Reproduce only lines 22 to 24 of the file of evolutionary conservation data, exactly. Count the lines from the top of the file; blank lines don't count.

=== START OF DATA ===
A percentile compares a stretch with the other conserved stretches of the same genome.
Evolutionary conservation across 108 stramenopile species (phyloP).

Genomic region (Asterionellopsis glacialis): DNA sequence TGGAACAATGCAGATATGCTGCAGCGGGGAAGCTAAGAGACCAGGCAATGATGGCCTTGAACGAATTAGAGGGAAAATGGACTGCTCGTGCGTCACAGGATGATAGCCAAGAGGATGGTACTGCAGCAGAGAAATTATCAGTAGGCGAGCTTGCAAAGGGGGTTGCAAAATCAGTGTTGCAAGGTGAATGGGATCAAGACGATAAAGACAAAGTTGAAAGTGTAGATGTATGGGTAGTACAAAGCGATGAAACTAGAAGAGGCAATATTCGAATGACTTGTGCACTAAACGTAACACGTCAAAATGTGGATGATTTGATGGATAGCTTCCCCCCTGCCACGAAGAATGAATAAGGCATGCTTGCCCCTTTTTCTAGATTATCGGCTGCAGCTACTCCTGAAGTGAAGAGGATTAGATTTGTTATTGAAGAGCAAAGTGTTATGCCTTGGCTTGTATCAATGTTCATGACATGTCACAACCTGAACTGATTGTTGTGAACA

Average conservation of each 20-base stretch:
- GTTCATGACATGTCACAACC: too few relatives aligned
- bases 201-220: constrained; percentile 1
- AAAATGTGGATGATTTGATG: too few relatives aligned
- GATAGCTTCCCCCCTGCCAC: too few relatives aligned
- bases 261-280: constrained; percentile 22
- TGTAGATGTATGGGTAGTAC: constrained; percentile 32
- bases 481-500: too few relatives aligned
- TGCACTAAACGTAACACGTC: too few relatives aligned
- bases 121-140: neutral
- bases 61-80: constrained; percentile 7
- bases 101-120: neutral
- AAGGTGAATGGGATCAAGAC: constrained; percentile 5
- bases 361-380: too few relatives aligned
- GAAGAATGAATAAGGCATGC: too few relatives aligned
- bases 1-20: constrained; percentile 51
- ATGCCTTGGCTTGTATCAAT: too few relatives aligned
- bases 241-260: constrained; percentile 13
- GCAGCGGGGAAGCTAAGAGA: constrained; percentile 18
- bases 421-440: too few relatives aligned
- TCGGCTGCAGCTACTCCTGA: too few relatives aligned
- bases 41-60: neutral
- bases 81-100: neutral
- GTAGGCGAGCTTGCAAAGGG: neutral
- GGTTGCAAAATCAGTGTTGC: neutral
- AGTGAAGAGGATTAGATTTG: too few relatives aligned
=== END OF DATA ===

- GCAGCGGGGAAGCTAAGAGA: constrained; percentile 18
- bases 421-440: too few relatives aligned
- TCGGCTGCAGCTACTCCTGA: too few relatives aligned